Lisbon has long-since been the ace up Portugal’s sleeve. This coastal capital is a vision of tiny cobbled streets, quirky dining and super-chic boutiques housed in grand old palaces. Set just 40 minutes outside the beach resorts and luxe hotels of the Lisbon coast, here’s how to strike the perfect balance between city and coast on your next holiday to Portugal.
Look out for personal recommendations from our favourite blogger and Lisboeta, Mrs O Around the World…
Culture and sightseeing
Start with Praça do Comércio; this gorgeous square tops our must-see list, bustling with local life, tourists and trams. It’s circled by grand old architecture in Lisbon’s signature style; white domes, soaring arcades and lemon-yellow facades.
Forget taxis – Lisbon is all about its century-old tram. Hop aboard the yellow carriages of the #28, and for a couple of euros you’ll navigate the city’s steep hills and swing by vibrant plazas and sights like the dizzying Romanesque cathedral, Sé.
Lisbon is crowned by seven scenic hills, each with their own miradouros (viewing points). They’re the best spots in the city to stop for fruit-filled jugs of sangria and leisurely Instagram moments (no filter required).
Art lovers, don’t leave without a nose around Museu Nacional de Arte Antiga (National Museum of Ancient Art), a dazzling collection of European and Asian works within a sunshine-yellow 17th-century palace.
Go towards Bairro Alto and its many restaurants and bars. I would suggest leaving your heels at home. In this square, you can also find the Bairro Alto hotel, which has a fantastic rooftop bar and great Gin & Tonics.
The shopping in Lisbon is seriously good, from vintage stores in old palaces to boutiques that keep the fashionistas en vogue. Head for Embaixada – this newly-opened mini mall is housed in a 19th-century Moorish palace, packed with super-cool organic shops and cutting-edge boutiques squeezed in between architectural flourishes (look out for the huge sweeping staircases).
Pop your head in Paris em Lisboa (literally, Paris in Lisbon), one of the city’s oldest shops, selling fabrics and embroidery from Paris since 1888. For a more 21st-century experience, Armazéns do Chiado houses your big-name brands, while hipster paradise Bairro Alto stays open late – perfect for a post-shopping vinho verde in a rooftop bar.
I love the variety of Chiado – still lots of independent retailers, selling unique things, but also with a good mix of more international (and also Portuguese brands). My favourite? The chestnut vendor, which is part of Lisbon’s scenery this time of the year.
Drinking and dining
One of Portugal’s best kept secrets are its patisseries, or “pastelarias” as they are called. Most Lisboners go out for breakfast as it is delicious and not expensive at all. One of the best pastelarias in Lisbon is Versailles (located on Av. Da Republica).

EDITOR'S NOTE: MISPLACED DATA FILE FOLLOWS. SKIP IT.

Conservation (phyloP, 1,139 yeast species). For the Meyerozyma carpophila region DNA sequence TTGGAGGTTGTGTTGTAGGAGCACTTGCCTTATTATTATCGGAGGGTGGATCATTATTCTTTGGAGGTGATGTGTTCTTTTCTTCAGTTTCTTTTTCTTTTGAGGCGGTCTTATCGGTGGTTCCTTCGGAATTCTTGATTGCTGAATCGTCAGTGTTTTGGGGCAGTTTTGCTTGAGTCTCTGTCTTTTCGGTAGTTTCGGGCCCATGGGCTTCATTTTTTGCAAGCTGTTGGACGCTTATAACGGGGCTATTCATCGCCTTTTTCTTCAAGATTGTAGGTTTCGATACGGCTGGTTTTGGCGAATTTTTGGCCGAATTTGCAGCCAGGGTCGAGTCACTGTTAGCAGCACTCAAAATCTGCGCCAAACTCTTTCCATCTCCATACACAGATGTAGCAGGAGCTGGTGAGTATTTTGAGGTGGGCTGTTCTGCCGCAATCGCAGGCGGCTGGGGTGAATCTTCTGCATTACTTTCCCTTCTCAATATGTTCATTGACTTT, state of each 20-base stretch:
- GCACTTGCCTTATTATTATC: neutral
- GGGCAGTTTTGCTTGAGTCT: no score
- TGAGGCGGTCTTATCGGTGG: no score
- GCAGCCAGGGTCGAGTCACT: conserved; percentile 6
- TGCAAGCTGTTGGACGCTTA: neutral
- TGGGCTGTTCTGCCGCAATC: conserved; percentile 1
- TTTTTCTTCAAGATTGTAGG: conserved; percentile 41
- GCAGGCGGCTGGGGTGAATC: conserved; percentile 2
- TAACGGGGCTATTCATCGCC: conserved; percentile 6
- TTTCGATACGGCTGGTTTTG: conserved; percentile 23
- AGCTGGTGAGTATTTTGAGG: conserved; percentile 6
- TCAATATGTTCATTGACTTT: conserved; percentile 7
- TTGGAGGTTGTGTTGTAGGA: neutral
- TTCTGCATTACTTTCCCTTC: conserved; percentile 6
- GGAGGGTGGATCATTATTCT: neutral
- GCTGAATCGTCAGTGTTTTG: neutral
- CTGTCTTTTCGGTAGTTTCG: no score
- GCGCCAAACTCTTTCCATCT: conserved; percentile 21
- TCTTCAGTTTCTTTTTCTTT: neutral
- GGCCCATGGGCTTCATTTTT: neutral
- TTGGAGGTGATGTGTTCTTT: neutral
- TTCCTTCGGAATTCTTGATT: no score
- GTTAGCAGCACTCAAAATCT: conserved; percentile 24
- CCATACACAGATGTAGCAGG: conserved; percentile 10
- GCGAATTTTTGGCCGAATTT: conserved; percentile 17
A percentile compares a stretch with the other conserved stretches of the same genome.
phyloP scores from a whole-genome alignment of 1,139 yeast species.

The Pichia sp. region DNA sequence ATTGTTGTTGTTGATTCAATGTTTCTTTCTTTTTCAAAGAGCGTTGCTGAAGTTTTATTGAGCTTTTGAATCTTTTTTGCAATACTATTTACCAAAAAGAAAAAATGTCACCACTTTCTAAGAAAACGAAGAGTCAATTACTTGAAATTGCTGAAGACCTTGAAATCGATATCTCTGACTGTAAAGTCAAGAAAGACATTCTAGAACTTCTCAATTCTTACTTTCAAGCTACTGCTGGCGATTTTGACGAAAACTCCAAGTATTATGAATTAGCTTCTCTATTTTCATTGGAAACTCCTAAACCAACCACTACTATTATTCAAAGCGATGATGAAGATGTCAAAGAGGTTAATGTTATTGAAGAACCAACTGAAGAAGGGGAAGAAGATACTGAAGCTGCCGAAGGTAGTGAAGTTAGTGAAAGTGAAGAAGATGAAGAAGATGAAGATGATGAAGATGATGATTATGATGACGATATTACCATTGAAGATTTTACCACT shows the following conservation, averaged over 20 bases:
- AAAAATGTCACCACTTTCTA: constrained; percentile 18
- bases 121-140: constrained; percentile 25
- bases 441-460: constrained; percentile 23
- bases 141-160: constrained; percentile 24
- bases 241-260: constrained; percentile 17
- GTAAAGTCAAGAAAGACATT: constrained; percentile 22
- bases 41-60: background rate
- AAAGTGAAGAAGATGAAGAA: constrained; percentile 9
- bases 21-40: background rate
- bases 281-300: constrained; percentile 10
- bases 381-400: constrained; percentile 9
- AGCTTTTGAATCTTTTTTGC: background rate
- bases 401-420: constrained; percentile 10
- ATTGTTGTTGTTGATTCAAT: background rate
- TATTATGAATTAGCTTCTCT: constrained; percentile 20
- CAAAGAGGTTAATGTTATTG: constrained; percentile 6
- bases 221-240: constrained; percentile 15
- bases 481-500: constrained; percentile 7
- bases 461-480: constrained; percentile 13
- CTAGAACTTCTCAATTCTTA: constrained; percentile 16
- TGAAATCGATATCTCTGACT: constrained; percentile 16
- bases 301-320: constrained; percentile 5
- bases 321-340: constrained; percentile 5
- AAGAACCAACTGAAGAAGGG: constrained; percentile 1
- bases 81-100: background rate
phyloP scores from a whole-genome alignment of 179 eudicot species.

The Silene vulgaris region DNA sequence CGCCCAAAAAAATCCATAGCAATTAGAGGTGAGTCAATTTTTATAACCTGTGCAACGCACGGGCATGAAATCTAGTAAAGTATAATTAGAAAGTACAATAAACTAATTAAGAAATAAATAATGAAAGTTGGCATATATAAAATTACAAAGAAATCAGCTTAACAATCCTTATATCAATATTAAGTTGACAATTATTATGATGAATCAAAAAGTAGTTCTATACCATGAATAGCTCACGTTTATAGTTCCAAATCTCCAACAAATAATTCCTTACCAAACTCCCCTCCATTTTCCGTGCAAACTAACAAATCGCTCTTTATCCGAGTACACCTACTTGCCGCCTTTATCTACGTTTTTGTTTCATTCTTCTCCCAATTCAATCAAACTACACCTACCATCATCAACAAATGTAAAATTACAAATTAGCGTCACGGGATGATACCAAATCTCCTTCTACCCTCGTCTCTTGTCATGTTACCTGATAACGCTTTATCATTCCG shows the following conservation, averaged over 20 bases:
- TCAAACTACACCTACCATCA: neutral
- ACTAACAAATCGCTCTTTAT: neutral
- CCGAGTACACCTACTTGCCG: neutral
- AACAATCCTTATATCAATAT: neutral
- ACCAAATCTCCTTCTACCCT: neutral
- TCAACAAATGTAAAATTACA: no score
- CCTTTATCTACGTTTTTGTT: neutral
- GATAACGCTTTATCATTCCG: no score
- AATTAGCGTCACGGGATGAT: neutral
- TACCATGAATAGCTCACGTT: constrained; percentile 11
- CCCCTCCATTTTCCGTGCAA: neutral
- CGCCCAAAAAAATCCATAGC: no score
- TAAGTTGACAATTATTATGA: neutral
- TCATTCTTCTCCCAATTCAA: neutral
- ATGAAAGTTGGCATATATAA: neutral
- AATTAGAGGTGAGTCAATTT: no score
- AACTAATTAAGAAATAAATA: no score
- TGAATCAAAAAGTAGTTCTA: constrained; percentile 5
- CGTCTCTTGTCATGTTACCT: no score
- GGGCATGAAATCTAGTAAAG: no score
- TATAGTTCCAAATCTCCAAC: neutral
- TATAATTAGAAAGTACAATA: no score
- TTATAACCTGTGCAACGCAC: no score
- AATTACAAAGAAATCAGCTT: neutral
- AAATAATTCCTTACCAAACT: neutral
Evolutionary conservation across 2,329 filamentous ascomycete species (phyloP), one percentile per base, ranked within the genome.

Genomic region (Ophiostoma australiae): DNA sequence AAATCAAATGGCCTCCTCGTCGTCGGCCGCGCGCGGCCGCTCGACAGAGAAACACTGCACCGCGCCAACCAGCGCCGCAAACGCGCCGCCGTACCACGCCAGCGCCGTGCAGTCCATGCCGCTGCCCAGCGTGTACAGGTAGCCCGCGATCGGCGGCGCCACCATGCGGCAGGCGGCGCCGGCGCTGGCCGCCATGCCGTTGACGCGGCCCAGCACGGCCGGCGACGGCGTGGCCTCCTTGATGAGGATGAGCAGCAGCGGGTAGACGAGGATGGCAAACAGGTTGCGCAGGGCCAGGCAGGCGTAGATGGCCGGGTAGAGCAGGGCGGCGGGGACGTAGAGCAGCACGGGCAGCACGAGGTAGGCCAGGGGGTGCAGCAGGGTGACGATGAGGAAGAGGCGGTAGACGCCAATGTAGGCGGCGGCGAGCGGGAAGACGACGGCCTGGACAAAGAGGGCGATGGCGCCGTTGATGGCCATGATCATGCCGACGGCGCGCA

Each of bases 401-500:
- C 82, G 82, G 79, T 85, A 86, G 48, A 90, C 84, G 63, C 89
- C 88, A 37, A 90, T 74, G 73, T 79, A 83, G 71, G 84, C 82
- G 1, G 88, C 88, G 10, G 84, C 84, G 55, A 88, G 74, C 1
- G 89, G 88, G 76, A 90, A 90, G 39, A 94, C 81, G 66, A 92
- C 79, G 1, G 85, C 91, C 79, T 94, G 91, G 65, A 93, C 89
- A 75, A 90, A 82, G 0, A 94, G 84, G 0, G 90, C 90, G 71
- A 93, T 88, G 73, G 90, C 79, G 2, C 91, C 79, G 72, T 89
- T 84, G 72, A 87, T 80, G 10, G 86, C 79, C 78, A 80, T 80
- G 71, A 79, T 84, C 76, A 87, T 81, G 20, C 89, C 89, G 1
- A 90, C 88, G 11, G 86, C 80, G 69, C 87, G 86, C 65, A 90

Shopping hotspot Bairro Alto is also the local go-to for nightlife; Lisboetas drink, dine and socialise here before heading to a club. Moorish quarter Alfama is a more relaxed affair; atmospheric local tascas (taverns) set up tables out on the softly-lit lanes. Head here to tick off two Portuguese staples, bacalhau (a much-loved salted codfish dish) with a side of fado songs.
If codfish isn’t your thing, Lisbon’s undeniable foodie stripes come in the form of fabulous fresh seafood (octopus, monkfish and sardines are plentiful) with Michelin-starred restaurants and steamy Alentejan steakhouses jostling for prominence. Quirky eateries are fast becoming a Lisbon speciality – we love converted monastery Cervejaria da Trindade for the fresh fish menu (and waiters dressed as monks…)
Café Lisboa, by chef Jose Avillez was our chosen place – and we loved it! Located inside the Sao Carlos National Theatre, it did remind me of ‘old’ Lisbon. It was beautifully restored and the menu was fantastic – all Portuguese classics.
Cascais and the coast
Base yourself on Lisbon’s coast for the best beach proximity, chicest hotels and fewest miles on your seafood. Too often overlooked for the allure of the Algarve, this is one of Portugal’s prime pieces of coast – still a quick 40 minutes into the city (by car or an efficient rail service).
Cascais (that’s ‘kash-kaish’) is one of Portugal’s prettiest spots; a picture-perfect seaside town with a smart yachting marina (good for sailing trips and waterskiing) and pedestrianised old town, filled with art galleries, boutiques and little restaurants.
Two wheels is the way to go on the coast; there’s a cycle path straight along the seafront for spotting the best sunbathing spots. Don’t miss Estoril, a golden beach town with a glamorous past (its casino was said to have inspired the first James Bond novel, Casino Royale).
Where to stay: We love the artful Pestana Cidadela Cascais’ location, settled in the walls of an old fortress by the marina, while the five-star Palacio Estoril dates back to the 1930s with a fabulous spa and golf course.